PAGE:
Podcast Review: Gastropod

I am a voracious consumer of podcasts and have a long list that I regularly listen to. Despite being unable to get through all of them in a reasonable amount of time, I am still continually on the lookout for more. I am particularly interested in science or educational podcasts – something that I can listen to for an hour or so and learn new things about the world, whether it be breaking news or historical facts.

This year a new podcast was born – a podcast exploring the science and history of food.  It is called Gastropod, and it has quickly found its way into my regular rotation of podcast consumption. It wasn’t a difficult climb either, as the general theme of the podcast is something that fascinates me and the hosts do a top-notch job presenting the information and telling the stories.

gastropod

Gastropod is hosted by Cynthia Graber and Nicola Twilley, each of whom have impressive backgrounds in researching and reporting on science, technology, food, and other topics for a variety of outlets both large and small. Among numerous other projects, Nicola has a blog called Edible Geography and Cynthia contributes regularly to Scientific American’s 60 Second Science podcast. Gastropod just happens to be their latest endeavor, and it is a welcome one.

Full length episodes of Gastropod are released once a month, with “snack-sized interludes” called Bites released in between to tide listeners over until the next helping. Since Gastropod is in its infancy (the first episode was released in September 2014), catching up on past episodes is simple. An afternoon of binge listening will do it.

Topics covered so far in full length episodes include the history and evolution of cutlery (which involves a taste test using spoons made of various metals), a discussion with Dan Barber about his book The Third Plate, an exploration of the emerging “microbe revolution” in agriculture (which piggybacks on an article that Cynthia wrote for NOVANext and which I reviewed back in July), and the rising popularity of kelp (“the new kale”) and the growth of seaweed farms. Bite-sized episodes have discussed things like modern day domestication of wild plants, underused American seafood resources, a meal replacement drink called Soylent, the expansive yet underappreciated (and disappearing) diversity of apples, and subnatural foods (smoked pigeon, anyone?).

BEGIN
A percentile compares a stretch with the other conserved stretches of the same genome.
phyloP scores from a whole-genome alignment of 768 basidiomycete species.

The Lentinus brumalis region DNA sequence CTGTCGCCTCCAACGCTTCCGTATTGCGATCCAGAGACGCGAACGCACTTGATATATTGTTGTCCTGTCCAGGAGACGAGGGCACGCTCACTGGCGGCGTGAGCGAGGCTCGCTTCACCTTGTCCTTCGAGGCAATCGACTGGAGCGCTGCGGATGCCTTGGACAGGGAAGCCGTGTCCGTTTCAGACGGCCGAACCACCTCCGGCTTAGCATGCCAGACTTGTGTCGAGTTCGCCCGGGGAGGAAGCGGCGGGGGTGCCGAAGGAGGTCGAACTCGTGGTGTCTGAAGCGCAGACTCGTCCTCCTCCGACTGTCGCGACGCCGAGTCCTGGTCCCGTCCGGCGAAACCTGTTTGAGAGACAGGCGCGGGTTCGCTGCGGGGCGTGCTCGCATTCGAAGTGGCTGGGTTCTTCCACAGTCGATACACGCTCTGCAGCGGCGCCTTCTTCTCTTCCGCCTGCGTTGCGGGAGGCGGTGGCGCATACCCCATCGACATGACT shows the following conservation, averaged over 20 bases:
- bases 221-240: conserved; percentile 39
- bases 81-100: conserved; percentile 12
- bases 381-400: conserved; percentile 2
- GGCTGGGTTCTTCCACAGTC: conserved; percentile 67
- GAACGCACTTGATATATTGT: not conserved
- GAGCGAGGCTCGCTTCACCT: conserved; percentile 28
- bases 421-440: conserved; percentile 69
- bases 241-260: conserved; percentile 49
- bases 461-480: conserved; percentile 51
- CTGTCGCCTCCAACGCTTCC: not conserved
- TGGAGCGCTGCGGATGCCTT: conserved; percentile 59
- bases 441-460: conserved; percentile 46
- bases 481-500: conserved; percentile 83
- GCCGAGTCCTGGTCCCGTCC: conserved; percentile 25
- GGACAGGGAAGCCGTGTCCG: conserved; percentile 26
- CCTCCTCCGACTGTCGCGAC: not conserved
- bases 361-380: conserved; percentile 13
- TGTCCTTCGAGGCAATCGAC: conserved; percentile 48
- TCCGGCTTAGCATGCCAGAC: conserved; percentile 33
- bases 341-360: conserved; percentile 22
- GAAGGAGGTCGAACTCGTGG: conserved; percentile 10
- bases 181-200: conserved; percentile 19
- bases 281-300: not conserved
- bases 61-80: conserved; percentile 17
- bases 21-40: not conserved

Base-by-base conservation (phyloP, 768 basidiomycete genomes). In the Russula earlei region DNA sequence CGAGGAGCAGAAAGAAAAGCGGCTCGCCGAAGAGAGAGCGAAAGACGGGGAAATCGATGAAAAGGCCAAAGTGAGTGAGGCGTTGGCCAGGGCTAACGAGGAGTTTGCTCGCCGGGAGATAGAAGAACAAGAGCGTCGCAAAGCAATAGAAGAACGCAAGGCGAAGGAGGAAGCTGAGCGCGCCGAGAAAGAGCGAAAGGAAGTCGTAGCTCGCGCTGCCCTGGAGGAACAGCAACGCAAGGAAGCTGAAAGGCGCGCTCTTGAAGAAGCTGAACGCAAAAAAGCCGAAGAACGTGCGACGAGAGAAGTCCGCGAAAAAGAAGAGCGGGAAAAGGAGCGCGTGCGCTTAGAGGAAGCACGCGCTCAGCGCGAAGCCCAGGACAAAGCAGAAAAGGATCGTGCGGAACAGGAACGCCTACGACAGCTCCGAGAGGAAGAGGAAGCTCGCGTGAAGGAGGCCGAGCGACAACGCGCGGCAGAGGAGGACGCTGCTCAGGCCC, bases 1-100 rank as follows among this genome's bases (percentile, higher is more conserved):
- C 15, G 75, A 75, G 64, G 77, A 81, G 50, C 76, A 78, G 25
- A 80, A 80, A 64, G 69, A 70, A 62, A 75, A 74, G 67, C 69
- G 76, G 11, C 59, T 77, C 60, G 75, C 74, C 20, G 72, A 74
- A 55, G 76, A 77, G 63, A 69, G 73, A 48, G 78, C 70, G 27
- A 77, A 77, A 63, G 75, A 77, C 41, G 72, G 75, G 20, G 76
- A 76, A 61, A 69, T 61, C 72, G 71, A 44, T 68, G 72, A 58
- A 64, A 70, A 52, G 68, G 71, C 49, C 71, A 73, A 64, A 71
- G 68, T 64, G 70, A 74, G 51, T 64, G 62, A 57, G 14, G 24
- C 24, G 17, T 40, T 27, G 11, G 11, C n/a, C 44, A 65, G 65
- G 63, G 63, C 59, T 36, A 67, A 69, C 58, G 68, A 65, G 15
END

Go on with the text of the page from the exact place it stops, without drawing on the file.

So far every episode has been great, but if I had to pick a favorite, the interview with Dan Barber really stands out. His discussion of “ecosystem cuisines” – which moves beyond the farm-to-table movement – was new to me but seems like an important idea and one that I would like to see play a pivotal role in the development of science-based sustainable agriculture.

Gastropod is a young but promising podcast, and I look forward to many more captivating episodes in 2015 and beyond. Learn more about Gastropod and its hosts here.

Do you have a favorite podcast, science-themed or otherwise? Share it in the comments section below.

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Apples and Genetic Bottlenecks

This is the eleventh in a series of posts reviewing the 17 articles found in the October 2014 Special Issue of American Journal of Botany, Speaking of Food: Connecting Basic and Applied Science.

Genetic Diversity in Malus x domestica (Rosaceae) through Time in Response to Domestication by Briana L. Gross, Adam D. Henk, Christopher M. Richards, Gannara Fazio, and Gayle M. Volk

Domestication is a selection process. Plants with desirable traits are selected (consciously or unconsciously) and removed from the larger population to be grown out and selected from again. Over time, this series of selections results in a cultivated variety that differs substantially from the larger, origin population. This process, while yielding crop varieties that feed a growing population of humans, also results in a series of genetic bottlenecks, meaning they experience a reduction in genetic variation compared to their wild relatives.